Managing Wear

  • View wear and maintenance not just as a repair cost but as a necessary investment akin to purchasing chemicals for weed control. By understanding and adapting to the factors that influence wear, operations can be optimised to balance effectiveness in weed seed destruction with cost and equipment longevity.

Highest wearing regions in Australia 

  • Rainbow, Victoria due to sandy soils
  • Pinnaroo, South Australia due to sandy soils and big lentil programs
  • Balranald, New South Wales due to sandy soils

Aerodynamics and their role in no-load power

Aerodynamic rotor bars for lowest no-load power means more energy goes into killing seeds and less wasted energy making hot air.  

As you can see from the images here, there is a turbulent wake behind the truck, creating hot air which is wasted energy. These aerodynamics (along with rolling friction) is largely why a truck uses more fuel/km than a sports car.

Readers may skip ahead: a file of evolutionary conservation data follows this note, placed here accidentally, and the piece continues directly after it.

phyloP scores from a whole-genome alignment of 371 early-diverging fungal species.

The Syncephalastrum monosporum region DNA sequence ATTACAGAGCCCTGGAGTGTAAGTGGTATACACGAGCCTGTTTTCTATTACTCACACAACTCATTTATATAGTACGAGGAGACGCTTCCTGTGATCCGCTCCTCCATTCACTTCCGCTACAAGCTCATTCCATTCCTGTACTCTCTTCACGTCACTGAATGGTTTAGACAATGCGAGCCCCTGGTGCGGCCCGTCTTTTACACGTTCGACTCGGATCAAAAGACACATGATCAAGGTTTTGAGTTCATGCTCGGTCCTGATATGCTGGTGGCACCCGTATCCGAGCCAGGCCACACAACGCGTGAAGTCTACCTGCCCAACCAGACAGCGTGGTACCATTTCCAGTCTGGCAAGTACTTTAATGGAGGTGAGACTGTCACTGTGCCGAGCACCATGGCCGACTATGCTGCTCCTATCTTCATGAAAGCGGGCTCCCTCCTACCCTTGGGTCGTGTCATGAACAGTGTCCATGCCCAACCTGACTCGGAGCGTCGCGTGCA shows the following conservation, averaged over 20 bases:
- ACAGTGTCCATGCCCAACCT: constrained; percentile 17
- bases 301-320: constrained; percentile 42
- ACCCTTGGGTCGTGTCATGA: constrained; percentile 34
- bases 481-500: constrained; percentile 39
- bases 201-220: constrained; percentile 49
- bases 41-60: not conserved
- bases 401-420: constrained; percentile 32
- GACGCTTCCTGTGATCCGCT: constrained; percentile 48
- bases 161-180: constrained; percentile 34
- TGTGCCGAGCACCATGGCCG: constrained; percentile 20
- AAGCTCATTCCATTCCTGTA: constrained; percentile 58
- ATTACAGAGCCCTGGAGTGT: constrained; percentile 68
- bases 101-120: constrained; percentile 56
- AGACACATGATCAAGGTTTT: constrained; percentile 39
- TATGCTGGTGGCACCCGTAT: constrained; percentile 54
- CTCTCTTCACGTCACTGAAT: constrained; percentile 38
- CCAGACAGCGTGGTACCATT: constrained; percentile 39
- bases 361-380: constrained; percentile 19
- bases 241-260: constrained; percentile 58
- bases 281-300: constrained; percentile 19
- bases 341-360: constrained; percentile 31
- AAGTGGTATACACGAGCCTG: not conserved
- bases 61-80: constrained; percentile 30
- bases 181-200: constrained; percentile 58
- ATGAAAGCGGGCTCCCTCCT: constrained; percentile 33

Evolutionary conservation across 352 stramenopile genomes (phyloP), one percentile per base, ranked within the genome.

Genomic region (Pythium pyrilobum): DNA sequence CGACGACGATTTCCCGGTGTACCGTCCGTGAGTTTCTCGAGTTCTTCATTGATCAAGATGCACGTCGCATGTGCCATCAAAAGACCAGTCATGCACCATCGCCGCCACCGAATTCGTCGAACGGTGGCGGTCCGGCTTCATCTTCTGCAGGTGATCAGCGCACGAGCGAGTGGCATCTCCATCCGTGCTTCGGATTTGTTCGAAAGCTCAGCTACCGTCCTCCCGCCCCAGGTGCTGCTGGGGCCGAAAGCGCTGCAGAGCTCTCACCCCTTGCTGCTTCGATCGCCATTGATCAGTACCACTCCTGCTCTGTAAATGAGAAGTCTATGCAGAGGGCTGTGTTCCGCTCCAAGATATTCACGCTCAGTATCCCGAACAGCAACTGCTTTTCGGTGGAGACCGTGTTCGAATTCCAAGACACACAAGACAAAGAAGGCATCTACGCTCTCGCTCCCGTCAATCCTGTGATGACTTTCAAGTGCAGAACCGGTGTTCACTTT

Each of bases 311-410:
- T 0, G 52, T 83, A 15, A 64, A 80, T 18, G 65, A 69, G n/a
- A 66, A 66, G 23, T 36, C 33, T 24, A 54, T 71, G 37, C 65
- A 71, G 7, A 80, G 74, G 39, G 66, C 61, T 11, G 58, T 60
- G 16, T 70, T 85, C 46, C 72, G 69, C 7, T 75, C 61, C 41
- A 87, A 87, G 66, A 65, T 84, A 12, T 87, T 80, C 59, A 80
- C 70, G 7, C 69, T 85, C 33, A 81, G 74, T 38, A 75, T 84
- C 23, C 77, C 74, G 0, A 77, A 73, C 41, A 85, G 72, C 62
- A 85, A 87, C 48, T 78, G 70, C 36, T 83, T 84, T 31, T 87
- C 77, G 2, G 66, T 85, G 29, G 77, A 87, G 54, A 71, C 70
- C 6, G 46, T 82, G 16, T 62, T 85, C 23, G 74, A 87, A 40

At Seed Terminator we spend a lot of energy manufacturing the profiles of our components and making them aerodynamic.

At 300km an hour the reduction in turbulence is compounded, allowing us to minimise the no load power.  



04     What kill testing has been done?

Independent Testing Research 

  1. ‘Optimisation of Seed Terminator settings in the South Australian Context’, 2019, Trengove Consulting, funded by South Australian Grains Industry Trust 
  2. ‘Harvest weed-seed control continues to evolve’, 2017, Michael Walsh et al Western Australia.
  3. ‘Benchmarking Harvest Weed Seed Mills’ 2022, South Australian Grains Industry Trust funded Trengove Consulting, South Australia
  4. The University of Hohenheim in Germany